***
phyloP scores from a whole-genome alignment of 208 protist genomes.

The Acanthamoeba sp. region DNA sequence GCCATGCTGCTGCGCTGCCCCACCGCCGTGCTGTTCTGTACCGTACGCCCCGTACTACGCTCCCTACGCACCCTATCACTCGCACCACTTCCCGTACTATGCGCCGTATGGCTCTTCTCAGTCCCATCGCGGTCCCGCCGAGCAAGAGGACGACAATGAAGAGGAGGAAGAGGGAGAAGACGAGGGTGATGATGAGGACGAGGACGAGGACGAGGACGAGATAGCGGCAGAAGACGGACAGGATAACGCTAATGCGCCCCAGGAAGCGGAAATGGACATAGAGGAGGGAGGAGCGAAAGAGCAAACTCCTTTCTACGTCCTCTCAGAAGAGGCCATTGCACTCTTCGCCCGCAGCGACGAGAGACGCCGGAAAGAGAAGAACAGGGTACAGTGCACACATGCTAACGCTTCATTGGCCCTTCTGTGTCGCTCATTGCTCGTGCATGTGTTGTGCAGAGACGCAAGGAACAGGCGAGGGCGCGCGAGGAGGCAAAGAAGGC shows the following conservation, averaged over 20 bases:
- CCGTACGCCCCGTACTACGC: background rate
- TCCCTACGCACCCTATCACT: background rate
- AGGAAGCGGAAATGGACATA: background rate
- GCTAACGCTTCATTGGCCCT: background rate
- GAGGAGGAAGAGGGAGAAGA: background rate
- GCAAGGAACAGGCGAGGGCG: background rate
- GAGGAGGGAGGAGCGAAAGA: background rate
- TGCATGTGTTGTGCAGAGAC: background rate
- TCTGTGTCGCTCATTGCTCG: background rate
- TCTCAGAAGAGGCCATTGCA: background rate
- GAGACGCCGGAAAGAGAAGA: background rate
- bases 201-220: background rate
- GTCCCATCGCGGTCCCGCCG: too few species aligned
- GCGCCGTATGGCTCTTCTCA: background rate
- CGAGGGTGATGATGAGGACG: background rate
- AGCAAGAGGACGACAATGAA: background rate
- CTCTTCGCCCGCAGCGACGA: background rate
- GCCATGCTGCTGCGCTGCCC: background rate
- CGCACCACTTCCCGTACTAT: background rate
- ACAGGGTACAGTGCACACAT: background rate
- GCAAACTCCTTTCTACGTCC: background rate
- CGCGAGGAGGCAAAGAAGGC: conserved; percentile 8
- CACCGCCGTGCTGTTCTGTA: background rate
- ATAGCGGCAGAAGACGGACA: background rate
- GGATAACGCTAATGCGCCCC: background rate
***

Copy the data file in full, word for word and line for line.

phyloP scores from a whole-genome alignment of 208 protist genomes.

The Acanthamoeba sp. region DNA sequence GCCATGCTGCTGCGCTGCCCCACCGCCGTGCTGTTCTGTACCGTACGCCCCGTACTACGCTCCCTACGCACCCTATCACTCGCACCACTTCCCGTACTATGCGCCGTATGGCTCTTCTCAGTCCCATCGCGGTCCCGCCGAGCAAGAGGACGACAATGAAGAGGAGGAAGAGGGAGAAGACGAGGGTGATGATGAGGACGAGGACGAGGACGAGGACGAGATAGCGGCAGAAGACGGACAGGATAACGCTAATGCGCCCCAGGAAGCGGAAATGGACATAGAGGAGGGAGGAGCGAAAGAGCAAACTCCTTTCTACGTCCTCTCAGAAGAGGCCATTGCACTCTTCGCCCGCAGCGACGAGAGACGCCGGAAAGAGAAGAACAGGGTACAGTGCACACATGCTAACGCTTCATTGGCCCTTCTGTGTCGCTCATTGCTCGTGCATGTGTTGTGCAGAGACGCAAGGAACAGGCGAGGGCGCGCGAGGAGGCAAAGAAGGC shows the following conservation, averaged over 20 bases:
- CCGTACGCCCCGTACTACGC: background rate
- TCCCTACGCACCCTATCACT: background rate
- AGGAAGCGGAAATGGACATA: background rate
- GCTAACGCTTCATTGGCCCT: background rate
- GAGGAGGAAGAGGGAGAAGA: background rate
- GCAAGGAACAGGCGAGGGCG: background rate
- GAGGAGGGAGGAGCGAAAGA: background rate
- TGCATGTGTTGTGCAGAGAC: background rate
- TCTGTGTCGCTCATTGCTCG: background rate
- TCTCAGAAGAGGCCATTGCA: background rate
- GAGACGCCGGAAAGAGAAGA: background rate
- bases 201-220: background rate
- GTCCCATCGCGGTCCCGCCG: too few species aligned
- GCGCCGTATGGCTCTTCTCA: background rate
- CGAGGGTGATGATGAGGACG: background rate
- AGCAAGAGGACGACAATGAA: background rate
- CTCTTCGCCCGCAGCGACGA: background rate
- GCCATGCTGCTGCGCTGCCC: background rate
- CGCACCACTTCCCGTACTAT: background rate
- ACAGGGTACAGTGCACACAT: background rate
- GCAAACTCCTTTCTACGTCC: background rate
- CGCGAGGAGGCAAAGAAGGC: conserved; percentile 8
- CACCGCCGTGCTGTTCTGTA: background rate
- ATAGCGGCAGAAGACGGACA: background rate
- GGATAACGCTAATGCGCCCC: background rate